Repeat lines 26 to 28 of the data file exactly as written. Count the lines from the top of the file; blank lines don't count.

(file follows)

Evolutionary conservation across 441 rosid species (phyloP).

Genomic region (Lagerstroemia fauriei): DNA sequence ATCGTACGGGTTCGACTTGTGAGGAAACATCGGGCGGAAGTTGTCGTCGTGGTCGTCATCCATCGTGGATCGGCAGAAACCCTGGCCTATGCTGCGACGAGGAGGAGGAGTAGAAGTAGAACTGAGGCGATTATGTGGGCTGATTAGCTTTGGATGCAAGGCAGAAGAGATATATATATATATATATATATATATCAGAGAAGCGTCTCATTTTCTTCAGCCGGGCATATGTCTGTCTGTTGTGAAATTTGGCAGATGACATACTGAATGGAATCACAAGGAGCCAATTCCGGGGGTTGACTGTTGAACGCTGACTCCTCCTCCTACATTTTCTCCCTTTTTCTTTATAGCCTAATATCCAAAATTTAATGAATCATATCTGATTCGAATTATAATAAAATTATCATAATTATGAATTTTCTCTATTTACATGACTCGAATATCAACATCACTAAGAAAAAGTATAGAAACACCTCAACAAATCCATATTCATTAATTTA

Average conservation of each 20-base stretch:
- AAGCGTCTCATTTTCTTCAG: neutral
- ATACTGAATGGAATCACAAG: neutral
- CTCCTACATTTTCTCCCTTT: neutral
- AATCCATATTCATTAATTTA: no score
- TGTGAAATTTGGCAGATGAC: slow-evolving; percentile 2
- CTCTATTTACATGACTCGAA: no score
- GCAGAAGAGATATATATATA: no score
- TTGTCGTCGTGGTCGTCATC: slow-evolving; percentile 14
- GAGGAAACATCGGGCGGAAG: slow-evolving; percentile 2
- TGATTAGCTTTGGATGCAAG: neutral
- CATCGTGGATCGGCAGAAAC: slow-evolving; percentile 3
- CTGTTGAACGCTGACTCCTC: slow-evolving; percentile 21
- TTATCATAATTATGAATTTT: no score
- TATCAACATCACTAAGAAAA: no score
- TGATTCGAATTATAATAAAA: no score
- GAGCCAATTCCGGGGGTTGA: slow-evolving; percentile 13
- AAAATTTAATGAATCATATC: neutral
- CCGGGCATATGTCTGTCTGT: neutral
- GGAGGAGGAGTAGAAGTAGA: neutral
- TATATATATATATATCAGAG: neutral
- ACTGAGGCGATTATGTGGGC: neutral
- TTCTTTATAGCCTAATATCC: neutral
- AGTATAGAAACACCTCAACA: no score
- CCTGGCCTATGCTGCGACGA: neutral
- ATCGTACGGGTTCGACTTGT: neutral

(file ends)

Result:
- AGTATAGAAACACCTCAACA: no score
- CCTGGCCTATGCTGCGACGA: neutral
- ATCGTACGGGTTCGACTTGT: neutral